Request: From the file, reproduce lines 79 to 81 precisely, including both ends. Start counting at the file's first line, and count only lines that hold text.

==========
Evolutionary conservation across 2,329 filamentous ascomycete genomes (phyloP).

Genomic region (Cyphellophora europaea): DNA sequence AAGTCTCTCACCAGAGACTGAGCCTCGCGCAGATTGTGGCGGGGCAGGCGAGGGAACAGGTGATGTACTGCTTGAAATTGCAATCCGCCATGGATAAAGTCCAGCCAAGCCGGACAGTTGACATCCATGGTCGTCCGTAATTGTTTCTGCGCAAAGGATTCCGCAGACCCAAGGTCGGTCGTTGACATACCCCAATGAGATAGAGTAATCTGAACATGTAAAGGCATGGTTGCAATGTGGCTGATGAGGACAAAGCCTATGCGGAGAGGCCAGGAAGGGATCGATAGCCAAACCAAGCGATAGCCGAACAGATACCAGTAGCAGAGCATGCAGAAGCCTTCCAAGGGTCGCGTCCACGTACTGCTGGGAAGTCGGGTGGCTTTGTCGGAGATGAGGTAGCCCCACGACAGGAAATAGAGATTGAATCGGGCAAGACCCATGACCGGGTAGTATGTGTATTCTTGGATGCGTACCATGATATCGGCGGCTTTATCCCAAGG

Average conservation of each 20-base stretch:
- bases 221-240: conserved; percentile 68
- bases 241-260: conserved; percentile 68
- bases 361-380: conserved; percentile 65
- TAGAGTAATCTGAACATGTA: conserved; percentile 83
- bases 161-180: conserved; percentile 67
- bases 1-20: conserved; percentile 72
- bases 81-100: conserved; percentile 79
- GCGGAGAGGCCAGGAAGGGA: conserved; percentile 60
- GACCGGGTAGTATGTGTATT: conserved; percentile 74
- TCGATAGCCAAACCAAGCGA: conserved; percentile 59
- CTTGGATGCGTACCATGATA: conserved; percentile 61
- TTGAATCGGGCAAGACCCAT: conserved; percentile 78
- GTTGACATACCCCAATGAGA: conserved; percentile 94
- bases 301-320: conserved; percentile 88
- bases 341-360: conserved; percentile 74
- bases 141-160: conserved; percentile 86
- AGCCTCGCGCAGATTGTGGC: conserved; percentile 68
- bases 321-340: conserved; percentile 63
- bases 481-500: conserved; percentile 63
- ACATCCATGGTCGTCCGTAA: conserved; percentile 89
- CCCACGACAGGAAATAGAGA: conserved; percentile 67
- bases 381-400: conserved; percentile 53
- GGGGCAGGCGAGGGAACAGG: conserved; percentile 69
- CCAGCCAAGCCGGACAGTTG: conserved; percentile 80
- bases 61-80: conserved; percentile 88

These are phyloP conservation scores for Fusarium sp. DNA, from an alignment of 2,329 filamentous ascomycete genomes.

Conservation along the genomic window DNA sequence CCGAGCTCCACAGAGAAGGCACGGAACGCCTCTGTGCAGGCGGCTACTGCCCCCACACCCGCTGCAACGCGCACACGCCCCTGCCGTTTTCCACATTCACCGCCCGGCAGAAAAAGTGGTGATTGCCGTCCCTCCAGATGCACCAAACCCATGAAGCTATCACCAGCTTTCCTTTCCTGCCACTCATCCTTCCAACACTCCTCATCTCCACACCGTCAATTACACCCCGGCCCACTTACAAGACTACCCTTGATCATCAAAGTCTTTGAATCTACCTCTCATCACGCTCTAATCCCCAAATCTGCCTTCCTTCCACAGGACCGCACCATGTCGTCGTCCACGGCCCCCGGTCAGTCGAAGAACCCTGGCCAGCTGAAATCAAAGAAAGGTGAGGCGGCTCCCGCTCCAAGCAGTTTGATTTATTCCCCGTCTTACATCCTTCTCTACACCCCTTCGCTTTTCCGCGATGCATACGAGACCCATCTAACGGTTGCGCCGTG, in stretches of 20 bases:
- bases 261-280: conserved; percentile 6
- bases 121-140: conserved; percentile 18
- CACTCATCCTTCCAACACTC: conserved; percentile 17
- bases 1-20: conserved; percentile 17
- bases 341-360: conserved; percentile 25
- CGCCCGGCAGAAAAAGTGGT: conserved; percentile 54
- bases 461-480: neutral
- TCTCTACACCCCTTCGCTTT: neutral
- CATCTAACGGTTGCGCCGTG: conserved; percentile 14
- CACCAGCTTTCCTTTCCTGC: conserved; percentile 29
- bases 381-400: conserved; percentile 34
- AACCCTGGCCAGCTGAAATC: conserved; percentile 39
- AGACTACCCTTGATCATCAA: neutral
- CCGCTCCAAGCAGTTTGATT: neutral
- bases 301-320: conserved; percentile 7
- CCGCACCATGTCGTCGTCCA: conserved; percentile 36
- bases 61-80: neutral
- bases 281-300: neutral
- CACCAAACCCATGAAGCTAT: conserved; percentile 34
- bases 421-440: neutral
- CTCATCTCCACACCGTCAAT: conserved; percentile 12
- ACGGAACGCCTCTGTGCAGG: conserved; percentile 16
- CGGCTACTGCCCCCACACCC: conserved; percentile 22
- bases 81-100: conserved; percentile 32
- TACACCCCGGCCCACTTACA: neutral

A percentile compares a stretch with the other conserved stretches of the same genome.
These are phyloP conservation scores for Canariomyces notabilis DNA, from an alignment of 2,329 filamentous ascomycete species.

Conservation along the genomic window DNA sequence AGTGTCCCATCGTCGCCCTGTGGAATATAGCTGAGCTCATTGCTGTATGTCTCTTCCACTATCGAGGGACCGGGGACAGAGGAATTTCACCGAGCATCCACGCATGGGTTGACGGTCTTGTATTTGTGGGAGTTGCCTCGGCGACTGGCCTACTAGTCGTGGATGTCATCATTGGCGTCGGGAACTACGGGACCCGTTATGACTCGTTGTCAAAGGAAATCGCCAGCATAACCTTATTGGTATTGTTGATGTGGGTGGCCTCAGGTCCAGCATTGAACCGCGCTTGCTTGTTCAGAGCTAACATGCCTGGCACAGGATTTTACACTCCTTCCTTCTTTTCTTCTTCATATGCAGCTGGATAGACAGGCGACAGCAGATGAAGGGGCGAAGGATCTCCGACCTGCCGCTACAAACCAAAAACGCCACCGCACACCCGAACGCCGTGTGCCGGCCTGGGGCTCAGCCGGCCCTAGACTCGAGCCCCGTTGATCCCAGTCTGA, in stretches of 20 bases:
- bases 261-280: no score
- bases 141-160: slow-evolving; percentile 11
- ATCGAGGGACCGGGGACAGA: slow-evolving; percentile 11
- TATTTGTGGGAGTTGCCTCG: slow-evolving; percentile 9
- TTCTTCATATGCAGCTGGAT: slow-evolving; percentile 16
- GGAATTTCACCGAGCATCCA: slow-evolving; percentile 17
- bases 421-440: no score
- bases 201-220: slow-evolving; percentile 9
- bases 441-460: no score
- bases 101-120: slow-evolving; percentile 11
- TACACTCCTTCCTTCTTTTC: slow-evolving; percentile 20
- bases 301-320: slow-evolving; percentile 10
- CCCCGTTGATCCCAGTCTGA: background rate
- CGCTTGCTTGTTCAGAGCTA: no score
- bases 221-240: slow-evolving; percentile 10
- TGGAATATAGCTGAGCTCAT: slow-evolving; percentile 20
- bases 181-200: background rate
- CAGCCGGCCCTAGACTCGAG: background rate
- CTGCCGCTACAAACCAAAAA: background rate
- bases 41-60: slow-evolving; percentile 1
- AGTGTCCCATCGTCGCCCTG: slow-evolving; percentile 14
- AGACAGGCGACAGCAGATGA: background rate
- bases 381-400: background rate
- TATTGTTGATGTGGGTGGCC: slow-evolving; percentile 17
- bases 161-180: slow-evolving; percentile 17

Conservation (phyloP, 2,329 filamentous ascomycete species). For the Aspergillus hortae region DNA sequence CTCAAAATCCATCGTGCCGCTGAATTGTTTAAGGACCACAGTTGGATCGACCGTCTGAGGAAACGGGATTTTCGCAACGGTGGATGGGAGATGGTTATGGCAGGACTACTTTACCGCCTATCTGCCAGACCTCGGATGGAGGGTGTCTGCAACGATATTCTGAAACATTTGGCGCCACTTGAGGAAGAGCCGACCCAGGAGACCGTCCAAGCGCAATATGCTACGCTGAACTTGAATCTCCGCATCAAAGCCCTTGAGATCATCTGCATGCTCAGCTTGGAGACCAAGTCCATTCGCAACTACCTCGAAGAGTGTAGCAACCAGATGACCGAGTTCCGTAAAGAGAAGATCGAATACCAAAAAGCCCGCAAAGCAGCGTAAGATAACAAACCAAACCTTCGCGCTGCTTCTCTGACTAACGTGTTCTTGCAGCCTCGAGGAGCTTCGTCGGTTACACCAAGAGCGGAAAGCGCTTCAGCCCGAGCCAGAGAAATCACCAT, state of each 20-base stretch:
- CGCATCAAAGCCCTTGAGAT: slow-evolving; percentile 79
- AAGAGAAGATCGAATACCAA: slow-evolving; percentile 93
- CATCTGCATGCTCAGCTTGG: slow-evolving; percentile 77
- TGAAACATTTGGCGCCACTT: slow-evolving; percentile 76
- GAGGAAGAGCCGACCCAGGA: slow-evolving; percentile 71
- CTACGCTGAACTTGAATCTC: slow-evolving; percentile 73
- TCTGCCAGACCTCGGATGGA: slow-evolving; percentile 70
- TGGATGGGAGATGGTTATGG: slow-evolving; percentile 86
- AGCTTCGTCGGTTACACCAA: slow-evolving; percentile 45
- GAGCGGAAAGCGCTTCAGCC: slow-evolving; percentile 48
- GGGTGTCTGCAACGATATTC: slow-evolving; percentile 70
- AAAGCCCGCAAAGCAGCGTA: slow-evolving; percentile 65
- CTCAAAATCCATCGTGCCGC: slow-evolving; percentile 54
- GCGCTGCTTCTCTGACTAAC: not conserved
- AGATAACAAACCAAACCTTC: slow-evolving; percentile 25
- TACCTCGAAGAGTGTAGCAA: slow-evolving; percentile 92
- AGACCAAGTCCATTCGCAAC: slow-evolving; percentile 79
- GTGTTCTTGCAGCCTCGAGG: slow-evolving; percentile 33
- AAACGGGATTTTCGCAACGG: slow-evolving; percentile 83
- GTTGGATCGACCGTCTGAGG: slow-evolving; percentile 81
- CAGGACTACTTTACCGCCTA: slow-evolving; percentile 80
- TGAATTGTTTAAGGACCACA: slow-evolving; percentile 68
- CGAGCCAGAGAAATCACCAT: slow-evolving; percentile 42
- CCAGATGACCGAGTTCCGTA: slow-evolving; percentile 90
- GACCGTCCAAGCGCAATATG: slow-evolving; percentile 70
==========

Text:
- AGTGTCCCATCGTCGCCCTG: slow-evolving; percentile 14
- AGACAGGCGACAGCAGATGA: background rate
- bases 381-400: background rate